Two nights ago, I was doing laundry when I heard the news about Osama bin Laden’s death. I was relieved, ready to tell everyone the news and check out the witty Facebook statuses. Several of my friends were watching TV, waiting to hear the President speak. They told me to “like” the Facebook page “Osama Bin Laden is DEAD” and that his death would mean the end of terrorism. On the other hand, some friends told me to embrace the fact that justice had been served but not the death of a life. On Reddit, I came across this quote:
I mourn the loss of thousands of precious lives, but I will not rejoice in the death of one, not even an enemy.” — Martin Luther King, Jr.
I was tempted to post a Facebook status about my opinion, but then I realized something: I’m not informed enough to say what I think about the death, and I don’t think any of us are.
In a broader sense, we Americans are pretty terrible at understanding a situation before boldly stating our opinions.
Had I said, “It’s good to know that I can bring a large bottle of shampoo on an airplane again!”, I would have been ignoring the fact that bin Laden’s death will have no immediate changes to the strict guidelines. Terrorism is not dead nor will it be anytime soon. Also, many of us have forgotten that Al Qaeda has been operating for years without the leadership of bin Laden. Instead, he had become more of a symbolic leader. Yes, his death is significant to Al-Qaeda, but the terrorist group has already been declining. His death seems to ring stronger in the U.S. where college students have held rallies and people are jumping at the opportunity to chant “USA! USA!” because Obama was behind the planning of the fatal attack. Sure, it’s great to be patriotic, but we shouldn’t get cocky and forget the efforts of other country leaders throughout the almost 10 years of fighting.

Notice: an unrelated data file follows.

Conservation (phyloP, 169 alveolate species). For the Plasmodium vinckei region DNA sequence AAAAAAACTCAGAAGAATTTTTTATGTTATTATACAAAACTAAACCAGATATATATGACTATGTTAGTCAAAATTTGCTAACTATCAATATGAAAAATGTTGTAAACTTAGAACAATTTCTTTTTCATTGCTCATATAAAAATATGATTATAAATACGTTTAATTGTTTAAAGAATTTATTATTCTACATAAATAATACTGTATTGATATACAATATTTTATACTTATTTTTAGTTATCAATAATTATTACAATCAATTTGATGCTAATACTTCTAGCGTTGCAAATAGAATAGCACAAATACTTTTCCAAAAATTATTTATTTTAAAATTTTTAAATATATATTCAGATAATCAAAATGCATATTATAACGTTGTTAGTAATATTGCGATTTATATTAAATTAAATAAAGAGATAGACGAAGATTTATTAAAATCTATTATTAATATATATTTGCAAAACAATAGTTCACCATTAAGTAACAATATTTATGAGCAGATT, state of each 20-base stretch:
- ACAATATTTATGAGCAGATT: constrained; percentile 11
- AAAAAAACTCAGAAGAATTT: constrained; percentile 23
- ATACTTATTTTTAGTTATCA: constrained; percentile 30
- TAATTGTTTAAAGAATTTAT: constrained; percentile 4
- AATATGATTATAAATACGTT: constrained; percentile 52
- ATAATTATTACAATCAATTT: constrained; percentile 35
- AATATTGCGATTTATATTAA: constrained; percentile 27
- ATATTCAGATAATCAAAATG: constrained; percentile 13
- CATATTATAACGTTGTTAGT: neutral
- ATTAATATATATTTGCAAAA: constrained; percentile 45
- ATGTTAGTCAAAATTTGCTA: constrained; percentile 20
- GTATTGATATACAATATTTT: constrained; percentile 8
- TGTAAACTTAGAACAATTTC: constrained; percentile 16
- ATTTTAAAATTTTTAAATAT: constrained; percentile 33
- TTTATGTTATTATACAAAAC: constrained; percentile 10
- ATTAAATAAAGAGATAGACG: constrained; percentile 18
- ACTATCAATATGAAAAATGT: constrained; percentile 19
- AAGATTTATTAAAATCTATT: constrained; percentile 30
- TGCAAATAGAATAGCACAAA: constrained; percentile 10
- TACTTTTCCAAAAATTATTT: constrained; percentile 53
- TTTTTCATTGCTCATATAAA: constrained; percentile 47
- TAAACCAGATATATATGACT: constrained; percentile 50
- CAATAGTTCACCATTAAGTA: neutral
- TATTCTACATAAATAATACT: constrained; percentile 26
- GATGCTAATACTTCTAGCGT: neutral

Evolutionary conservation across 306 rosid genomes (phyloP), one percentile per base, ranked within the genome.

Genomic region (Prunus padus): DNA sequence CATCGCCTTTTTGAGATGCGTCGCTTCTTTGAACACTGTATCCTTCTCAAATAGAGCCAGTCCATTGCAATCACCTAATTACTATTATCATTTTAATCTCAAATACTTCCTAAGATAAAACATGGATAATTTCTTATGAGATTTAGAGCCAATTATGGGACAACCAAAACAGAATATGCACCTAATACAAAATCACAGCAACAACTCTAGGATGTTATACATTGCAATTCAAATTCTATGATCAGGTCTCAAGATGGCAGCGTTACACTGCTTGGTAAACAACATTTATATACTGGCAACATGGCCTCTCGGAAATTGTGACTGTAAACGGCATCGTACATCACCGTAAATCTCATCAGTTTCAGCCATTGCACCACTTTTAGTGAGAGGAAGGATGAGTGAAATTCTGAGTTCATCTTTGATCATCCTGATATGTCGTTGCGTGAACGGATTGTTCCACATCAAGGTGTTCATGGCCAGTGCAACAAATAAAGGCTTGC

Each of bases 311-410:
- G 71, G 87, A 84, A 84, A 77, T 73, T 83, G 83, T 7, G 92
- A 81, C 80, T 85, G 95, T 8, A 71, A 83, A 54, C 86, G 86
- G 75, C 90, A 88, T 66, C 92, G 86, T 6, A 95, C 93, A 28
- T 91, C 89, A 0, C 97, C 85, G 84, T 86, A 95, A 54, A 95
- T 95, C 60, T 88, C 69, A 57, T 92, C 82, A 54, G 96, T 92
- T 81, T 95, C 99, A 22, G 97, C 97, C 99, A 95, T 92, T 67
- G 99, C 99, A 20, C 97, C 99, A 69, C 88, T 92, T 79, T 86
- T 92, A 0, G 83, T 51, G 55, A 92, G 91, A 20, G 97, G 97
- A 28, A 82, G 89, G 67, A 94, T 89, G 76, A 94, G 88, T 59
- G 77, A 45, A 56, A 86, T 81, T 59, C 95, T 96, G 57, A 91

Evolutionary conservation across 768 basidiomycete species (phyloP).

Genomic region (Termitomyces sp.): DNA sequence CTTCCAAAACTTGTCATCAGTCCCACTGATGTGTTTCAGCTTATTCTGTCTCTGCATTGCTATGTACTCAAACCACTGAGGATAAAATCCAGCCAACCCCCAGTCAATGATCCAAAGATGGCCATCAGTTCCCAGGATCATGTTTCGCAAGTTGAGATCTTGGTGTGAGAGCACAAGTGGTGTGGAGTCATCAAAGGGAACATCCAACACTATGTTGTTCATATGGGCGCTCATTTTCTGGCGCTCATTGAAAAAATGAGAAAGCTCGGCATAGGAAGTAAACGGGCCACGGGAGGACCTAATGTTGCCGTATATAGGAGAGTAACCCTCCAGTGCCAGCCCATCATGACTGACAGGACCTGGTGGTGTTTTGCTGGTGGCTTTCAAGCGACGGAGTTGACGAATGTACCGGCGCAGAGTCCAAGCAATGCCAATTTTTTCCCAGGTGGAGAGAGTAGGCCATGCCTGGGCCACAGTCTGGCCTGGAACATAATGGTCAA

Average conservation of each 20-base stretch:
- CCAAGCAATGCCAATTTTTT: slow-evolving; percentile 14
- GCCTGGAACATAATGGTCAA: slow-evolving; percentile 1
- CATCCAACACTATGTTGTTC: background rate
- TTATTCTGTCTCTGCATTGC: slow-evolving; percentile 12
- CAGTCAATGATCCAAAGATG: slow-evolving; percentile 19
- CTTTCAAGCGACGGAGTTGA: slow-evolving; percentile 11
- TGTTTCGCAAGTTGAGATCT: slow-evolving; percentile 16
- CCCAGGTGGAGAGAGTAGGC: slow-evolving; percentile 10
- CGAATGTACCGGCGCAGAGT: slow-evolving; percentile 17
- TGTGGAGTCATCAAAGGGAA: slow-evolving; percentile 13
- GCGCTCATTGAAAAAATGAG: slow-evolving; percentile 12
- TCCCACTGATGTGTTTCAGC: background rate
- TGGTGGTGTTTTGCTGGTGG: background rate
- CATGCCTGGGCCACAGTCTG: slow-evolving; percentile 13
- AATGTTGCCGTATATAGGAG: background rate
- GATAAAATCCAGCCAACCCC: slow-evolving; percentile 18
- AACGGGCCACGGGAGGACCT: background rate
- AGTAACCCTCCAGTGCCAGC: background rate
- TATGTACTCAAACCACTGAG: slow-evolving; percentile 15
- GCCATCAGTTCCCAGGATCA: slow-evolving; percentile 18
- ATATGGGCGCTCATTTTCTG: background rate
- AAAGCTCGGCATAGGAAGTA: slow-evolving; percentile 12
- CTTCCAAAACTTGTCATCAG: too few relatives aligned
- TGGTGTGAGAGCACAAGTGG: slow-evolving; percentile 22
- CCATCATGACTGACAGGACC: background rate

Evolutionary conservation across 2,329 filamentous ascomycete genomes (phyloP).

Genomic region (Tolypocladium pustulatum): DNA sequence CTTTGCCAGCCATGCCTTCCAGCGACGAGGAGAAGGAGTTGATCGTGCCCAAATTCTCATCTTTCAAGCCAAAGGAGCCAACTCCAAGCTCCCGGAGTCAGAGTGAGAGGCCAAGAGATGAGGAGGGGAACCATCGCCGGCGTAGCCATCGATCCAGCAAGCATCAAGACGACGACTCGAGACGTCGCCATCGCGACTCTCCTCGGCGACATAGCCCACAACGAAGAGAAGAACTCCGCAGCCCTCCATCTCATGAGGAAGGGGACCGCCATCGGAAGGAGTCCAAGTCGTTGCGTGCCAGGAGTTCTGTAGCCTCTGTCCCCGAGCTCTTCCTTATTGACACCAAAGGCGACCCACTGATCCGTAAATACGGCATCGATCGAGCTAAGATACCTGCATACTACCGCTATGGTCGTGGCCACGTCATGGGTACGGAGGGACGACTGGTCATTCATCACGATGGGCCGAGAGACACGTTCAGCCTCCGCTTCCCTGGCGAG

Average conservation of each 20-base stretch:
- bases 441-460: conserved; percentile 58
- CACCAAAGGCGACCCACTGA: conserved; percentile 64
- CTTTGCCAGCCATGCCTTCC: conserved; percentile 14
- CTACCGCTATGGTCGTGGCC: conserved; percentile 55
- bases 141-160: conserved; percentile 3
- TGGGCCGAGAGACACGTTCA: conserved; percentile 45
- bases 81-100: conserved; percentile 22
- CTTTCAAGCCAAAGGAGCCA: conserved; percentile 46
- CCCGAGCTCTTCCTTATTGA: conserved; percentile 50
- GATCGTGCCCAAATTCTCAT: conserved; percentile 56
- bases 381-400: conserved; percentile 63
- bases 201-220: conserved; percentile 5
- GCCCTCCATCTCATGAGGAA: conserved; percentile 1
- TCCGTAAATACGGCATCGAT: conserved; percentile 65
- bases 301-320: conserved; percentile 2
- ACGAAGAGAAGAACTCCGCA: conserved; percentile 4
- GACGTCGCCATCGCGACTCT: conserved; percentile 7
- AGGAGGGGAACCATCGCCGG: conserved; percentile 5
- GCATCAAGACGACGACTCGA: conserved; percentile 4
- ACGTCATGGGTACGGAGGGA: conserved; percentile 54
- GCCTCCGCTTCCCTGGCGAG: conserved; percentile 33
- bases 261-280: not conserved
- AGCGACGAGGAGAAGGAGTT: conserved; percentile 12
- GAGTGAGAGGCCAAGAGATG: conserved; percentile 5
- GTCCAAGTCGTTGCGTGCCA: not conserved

In addition, we can’t just take a quote out of the blue in protest of everyone else. It turns out that the MLK quote was fake, spread by a misquoted Facebook status. It was a nice quote, but I was ignorant: I ignored the correctness of it because it suited my belief.
So how does this apply to women’s issues? Recently, officials have debated Planned Parenthood and its future. Facts about abortions have been thrown around without regard to their accuracy or the bias from the person saying them. In light of bin Laden’s death, I thought it would be good to point out how we need to be more careful about which information to pick and choose in support of our cause. Fox News is notorious for this and the effects can be detrimental—the viewers become misled and they lash out their opinions at others without realizing the consequences.
There’s a lot more I can say about this topic, but due to upcoming papers and finals, I’ll stop here. The basic point is that we need to be more aware and critical of what sources tell us. We need to understand the benefits of media literacy and not buy into American Exceptionalism. What we all can do to fix this problem is by double- and triple-checking our facts. This isn’t to say that you are unaware, readers, because you most certainly aren’t. I apologize if this is just a review for you, but we all make slipups from time to time and it’s always a good idea to remember sites such as this.
I hope your finals and final projects go well, and remember what Abraham Lincoln wisely said:
Don’t believe everything you hear on the internet.